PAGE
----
Göteborg Film Festival is the leading film festival in Scandinavia. Every year, the festival attracts big names – like actors Mads Mikkelsen and Alicia Vikander – as well as huge crowds of guests and participants.
In 2019, a few selected visitors will also be able to use the festival to challenge their deepest fears by watching the Nordic premiere of the sci-fi adaption Aniara, trapped alone in a sarcophagus and isolated from the outside world. It’s the definition of a unique movie experience, and almost certainly the world’s most claustrophobic cinema.
“This is going to be a challenging experience that intensifies the sensation of being alone in deep space – something that characterises Aniara. We wanted to explore what happens when you see a movie in these kinds of extreme conditions. The screenings might even raise a couple of questions about the direction in which humankind is headed,” says Jonas Holmberg, creative director of the Göteborg Film Festival.
For many, the thought of the earth’s downfall is terrifying. But it’s no longer an unthinkable scenario, given the current threat to our climate. This year the festival will focus on the concept of the apocalypse: and as part of this, it will host the Nordic premiere of the hotly-tipped sci-fi adaption Aniara.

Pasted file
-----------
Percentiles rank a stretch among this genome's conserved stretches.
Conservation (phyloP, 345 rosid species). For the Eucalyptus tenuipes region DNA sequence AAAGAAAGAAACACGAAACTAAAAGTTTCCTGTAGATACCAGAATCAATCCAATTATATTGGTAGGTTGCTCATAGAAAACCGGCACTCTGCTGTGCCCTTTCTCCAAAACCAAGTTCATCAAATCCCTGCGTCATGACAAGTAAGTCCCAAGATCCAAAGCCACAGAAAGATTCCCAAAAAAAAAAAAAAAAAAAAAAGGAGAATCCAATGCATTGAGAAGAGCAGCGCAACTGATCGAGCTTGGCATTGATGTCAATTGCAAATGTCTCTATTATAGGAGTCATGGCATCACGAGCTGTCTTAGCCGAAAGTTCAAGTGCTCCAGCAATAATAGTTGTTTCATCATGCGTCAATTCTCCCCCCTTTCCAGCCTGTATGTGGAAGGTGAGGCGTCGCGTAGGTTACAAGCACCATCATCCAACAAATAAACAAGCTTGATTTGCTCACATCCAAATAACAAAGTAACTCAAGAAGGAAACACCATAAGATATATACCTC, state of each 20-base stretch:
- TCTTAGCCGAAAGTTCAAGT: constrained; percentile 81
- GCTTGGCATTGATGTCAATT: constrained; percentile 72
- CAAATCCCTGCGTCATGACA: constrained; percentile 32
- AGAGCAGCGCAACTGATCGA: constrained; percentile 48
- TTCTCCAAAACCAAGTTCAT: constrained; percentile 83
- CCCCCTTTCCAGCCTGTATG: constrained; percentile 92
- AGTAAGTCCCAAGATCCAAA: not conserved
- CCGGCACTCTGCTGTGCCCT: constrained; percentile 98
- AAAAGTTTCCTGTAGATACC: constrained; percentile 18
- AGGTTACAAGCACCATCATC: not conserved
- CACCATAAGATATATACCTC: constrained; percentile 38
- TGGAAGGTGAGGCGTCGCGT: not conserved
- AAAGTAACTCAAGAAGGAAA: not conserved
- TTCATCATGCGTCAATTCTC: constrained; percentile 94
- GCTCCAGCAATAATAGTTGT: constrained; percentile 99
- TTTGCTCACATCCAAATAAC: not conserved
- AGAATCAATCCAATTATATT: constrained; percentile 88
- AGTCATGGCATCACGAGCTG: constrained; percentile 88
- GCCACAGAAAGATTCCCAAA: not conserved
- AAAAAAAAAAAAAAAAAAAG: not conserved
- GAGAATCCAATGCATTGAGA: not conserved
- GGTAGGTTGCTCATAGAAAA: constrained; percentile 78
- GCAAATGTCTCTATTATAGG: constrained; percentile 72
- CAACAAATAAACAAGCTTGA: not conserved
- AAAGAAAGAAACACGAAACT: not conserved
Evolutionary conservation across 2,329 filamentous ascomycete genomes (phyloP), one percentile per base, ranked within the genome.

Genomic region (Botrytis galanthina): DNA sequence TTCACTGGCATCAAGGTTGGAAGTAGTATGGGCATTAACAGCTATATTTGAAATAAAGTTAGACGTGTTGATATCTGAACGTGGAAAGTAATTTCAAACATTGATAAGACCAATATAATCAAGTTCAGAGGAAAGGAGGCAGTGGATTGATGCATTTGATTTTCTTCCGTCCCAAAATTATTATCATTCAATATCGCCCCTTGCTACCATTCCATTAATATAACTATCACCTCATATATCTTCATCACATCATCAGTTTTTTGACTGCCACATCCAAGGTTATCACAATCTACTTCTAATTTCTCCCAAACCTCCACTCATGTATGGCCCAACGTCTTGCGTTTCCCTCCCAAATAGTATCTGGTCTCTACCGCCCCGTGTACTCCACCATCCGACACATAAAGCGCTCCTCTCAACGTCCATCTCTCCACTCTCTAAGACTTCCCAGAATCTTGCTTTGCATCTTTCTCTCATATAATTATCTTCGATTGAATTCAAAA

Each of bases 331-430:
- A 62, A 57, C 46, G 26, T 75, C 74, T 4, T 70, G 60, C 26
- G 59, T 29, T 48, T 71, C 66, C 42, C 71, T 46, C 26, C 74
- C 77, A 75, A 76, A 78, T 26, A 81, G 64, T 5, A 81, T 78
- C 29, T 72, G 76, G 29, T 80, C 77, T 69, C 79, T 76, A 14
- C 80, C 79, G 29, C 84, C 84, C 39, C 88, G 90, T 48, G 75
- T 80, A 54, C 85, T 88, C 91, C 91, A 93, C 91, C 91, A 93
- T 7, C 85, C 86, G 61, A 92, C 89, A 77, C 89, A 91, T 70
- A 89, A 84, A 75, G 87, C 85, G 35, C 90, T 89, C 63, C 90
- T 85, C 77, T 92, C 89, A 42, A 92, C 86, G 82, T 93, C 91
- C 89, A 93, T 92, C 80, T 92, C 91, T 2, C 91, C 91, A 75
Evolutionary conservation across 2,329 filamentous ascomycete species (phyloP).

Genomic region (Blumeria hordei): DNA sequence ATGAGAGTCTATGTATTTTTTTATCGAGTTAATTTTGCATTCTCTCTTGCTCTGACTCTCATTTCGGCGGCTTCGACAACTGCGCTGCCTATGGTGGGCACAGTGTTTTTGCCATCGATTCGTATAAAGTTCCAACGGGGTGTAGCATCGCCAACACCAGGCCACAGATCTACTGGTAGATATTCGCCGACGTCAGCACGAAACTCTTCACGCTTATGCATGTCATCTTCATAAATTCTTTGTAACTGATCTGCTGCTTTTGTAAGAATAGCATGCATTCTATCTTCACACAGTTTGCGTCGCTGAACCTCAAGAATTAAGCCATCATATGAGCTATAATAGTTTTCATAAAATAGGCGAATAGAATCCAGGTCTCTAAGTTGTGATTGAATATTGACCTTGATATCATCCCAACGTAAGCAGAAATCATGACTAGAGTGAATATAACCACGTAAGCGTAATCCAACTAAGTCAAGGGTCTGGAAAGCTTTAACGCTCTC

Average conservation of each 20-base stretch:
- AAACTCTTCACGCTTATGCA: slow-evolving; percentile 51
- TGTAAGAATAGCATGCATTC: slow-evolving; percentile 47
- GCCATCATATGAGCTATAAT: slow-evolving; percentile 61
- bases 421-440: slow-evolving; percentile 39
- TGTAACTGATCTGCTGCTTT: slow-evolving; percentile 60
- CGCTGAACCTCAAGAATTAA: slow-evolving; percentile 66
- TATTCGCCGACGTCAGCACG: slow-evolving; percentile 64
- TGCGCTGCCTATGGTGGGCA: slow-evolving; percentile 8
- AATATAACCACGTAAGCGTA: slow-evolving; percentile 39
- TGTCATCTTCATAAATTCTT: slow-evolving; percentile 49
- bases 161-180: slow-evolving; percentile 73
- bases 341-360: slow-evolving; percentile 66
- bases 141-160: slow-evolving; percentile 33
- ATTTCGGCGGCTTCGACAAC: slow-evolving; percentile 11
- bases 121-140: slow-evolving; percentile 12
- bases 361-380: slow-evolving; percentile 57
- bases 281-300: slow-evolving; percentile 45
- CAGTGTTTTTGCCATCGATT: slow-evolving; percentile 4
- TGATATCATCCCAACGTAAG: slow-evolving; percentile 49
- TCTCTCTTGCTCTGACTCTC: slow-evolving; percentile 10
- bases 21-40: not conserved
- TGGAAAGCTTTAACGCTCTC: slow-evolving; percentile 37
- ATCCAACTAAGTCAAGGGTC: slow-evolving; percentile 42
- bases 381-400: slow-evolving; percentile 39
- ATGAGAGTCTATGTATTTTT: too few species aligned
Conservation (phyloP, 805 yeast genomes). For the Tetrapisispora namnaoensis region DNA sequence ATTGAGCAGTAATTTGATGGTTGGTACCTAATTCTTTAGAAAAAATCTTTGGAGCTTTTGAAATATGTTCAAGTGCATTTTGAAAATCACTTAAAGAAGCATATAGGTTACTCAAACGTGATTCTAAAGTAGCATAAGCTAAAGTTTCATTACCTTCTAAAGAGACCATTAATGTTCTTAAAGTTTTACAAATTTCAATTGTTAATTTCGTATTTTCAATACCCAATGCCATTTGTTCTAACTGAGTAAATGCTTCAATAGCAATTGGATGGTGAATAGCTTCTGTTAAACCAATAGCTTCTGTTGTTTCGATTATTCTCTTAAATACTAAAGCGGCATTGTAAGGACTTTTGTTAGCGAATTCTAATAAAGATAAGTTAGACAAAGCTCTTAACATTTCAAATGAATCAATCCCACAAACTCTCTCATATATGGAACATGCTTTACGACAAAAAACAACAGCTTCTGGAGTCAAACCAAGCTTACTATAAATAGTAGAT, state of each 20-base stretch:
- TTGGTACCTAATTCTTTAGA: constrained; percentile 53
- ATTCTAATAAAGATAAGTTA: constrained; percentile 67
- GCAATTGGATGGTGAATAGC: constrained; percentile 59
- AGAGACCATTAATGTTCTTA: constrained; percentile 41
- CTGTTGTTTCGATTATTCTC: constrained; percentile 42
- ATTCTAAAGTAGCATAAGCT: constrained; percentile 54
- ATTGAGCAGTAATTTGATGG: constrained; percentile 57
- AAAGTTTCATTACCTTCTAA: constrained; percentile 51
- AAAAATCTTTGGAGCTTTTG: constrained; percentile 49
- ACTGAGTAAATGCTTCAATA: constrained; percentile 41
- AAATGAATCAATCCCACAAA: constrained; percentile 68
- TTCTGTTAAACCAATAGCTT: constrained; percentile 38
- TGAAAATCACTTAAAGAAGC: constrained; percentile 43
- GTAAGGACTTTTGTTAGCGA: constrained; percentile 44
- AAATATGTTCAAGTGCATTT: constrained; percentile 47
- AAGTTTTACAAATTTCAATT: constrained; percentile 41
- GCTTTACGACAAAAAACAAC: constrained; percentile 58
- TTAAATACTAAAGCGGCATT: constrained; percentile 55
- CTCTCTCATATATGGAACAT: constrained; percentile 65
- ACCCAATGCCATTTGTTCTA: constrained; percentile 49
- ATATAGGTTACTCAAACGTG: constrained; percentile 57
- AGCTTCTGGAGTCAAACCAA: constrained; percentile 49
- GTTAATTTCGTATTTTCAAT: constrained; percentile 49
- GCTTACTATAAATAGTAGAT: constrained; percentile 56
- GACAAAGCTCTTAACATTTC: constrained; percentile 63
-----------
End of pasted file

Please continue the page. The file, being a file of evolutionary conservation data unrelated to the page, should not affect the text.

In Aniara, a 2018 adaptation of a science fiction poem by Nobel Prize winner Harry Martinson, humanity is forced to escape from the Earth via spaceship. The vessel’s passengers are forced to wrestle with obsessions, isolation and limited space. This is an experience that the Gothenburg Film Festival will now let selected visitors come very close to.
The sarcophagi are 210 cm long and 60 cm wide. They have air vents in their bases and are equipped with built-in screens and speakers. Each casket is constantly monitored – and if anyone wants to come out before the screening is over, they’re all equipped with panic buttons.
In order to be in with a chance of buying a ticket for one of these screenings, register here. The screenings will run between January 27th and 31st, with each experience taking a little over three hours with a randomly-selected group. Eight places will be available at each screening.
The experience was devised by Swedish creative agency, Stendahls.